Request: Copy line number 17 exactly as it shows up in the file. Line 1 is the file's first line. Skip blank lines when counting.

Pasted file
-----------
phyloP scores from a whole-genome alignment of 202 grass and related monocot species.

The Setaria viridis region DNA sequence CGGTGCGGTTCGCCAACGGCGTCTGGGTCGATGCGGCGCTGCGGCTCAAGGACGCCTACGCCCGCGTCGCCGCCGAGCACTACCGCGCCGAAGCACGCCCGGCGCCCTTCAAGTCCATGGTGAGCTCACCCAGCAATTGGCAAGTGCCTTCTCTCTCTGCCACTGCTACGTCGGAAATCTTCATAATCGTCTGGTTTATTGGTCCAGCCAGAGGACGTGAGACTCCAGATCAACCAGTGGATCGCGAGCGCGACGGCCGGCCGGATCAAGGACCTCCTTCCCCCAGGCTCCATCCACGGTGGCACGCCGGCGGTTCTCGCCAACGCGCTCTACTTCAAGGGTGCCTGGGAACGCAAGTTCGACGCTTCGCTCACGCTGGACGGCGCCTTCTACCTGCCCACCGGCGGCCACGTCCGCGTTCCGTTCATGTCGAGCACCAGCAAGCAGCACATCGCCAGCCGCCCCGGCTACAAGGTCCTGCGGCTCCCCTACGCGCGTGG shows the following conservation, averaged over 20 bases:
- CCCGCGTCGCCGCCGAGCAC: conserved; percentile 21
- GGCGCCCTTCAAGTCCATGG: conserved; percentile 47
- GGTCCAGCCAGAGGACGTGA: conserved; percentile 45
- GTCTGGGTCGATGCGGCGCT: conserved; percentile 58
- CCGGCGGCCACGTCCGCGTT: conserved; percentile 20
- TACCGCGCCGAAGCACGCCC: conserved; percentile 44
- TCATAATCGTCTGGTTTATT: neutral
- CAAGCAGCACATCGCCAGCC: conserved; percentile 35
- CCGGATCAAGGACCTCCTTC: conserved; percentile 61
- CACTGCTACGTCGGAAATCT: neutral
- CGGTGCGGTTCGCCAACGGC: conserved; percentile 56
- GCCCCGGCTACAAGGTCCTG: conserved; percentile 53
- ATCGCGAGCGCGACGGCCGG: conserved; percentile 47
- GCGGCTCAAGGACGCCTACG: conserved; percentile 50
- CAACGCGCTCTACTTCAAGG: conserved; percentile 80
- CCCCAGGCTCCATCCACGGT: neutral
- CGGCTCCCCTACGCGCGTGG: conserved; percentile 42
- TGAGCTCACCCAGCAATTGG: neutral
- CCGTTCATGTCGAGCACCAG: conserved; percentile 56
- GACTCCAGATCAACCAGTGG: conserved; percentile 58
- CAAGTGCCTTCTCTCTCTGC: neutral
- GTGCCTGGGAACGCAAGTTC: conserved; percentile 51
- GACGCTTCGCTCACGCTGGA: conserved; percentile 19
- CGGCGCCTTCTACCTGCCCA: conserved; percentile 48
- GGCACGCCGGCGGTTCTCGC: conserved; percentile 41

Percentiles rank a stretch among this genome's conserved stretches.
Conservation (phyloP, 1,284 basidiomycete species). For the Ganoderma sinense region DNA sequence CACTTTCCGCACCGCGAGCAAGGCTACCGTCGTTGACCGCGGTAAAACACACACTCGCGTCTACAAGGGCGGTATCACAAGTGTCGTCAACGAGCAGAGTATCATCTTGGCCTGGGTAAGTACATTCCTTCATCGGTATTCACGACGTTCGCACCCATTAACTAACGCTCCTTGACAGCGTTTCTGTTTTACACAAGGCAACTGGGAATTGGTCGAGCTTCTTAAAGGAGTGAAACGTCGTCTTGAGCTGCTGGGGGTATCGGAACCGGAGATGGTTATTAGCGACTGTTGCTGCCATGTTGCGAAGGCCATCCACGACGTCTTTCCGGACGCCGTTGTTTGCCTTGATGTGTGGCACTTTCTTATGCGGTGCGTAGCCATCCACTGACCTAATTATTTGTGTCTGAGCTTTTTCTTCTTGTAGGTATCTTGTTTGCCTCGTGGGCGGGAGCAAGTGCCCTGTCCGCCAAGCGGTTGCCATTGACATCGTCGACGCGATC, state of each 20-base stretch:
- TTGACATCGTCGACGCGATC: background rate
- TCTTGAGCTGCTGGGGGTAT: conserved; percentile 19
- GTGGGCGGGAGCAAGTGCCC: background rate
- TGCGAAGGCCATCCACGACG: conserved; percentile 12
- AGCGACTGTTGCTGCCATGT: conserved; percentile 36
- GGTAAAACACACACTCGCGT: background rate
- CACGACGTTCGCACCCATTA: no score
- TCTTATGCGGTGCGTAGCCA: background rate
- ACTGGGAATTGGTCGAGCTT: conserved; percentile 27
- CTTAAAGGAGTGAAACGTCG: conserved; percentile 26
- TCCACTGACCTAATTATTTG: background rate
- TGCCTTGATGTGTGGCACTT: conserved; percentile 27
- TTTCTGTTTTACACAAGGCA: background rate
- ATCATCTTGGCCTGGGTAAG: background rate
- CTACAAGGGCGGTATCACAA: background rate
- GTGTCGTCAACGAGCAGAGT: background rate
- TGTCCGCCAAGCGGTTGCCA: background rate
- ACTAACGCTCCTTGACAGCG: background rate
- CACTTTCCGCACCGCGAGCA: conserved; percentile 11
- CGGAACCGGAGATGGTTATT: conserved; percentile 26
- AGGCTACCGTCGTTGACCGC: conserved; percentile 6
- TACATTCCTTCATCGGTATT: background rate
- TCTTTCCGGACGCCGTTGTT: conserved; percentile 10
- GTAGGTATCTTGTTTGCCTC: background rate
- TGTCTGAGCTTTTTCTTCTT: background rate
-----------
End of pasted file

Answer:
- CAACGCGCTCTACTTCAAGG: conserved; percentile 80